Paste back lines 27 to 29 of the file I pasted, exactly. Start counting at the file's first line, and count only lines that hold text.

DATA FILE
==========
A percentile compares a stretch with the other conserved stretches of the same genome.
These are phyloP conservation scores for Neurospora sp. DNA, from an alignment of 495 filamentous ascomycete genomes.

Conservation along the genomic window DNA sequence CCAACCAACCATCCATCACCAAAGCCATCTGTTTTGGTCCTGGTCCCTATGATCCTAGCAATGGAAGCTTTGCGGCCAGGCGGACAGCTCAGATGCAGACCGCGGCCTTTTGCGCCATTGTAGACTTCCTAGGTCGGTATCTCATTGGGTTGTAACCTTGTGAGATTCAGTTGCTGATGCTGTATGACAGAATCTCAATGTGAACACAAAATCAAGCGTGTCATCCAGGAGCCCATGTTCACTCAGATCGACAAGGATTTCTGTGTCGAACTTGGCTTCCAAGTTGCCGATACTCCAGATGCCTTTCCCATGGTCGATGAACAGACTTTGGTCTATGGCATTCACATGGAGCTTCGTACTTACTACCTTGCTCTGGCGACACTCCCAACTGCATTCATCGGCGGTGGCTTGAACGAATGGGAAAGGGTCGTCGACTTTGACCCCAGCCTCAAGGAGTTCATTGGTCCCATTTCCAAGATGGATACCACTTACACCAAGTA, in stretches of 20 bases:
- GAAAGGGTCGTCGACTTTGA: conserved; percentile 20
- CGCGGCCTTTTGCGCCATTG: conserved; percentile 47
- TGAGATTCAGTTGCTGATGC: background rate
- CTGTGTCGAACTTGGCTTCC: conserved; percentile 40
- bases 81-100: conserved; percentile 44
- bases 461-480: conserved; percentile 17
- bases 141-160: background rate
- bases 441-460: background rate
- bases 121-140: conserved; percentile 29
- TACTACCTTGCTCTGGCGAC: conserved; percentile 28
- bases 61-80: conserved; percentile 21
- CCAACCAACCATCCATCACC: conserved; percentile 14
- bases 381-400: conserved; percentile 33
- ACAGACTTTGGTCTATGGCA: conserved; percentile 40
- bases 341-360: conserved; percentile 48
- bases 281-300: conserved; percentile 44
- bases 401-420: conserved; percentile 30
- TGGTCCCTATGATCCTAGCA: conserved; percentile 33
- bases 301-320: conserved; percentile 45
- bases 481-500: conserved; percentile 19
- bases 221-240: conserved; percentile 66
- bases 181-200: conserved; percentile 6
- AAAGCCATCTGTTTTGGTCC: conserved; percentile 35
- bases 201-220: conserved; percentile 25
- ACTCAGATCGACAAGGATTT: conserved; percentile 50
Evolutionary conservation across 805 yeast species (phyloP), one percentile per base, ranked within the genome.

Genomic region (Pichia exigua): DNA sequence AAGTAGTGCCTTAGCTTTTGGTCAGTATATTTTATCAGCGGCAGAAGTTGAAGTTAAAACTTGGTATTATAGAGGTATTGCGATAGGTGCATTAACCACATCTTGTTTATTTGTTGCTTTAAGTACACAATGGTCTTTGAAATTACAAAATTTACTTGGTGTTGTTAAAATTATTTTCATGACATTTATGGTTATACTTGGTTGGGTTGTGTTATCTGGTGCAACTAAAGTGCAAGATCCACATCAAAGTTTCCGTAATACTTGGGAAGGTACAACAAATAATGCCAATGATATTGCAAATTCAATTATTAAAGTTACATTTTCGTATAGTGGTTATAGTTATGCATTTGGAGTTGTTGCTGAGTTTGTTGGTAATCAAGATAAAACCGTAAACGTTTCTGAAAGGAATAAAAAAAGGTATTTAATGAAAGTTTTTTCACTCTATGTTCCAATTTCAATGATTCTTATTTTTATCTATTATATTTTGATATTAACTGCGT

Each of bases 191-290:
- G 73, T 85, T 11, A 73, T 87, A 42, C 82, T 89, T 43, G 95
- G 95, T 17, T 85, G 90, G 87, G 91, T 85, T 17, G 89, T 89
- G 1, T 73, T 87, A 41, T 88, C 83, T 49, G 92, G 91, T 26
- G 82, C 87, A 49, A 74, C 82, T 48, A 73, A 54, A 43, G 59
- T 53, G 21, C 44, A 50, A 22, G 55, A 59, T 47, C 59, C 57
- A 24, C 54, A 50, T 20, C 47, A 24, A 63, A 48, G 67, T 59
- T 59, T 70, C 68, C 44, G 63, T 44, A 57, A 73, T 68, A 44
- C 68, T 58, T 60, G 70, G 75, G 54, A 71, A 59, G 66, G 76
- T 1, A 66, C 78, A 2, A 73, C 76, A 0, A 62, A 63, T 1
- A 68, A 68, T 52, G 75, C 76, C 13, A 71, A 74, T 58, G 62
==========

- bases 201-220: conserved; percentile 25
- ACTCAGATCGACAAGGATTT: conserved; percentile 50
Evolutionary conservation across 805 yeast species (phyloP), one percentile per base, ranked within the genome.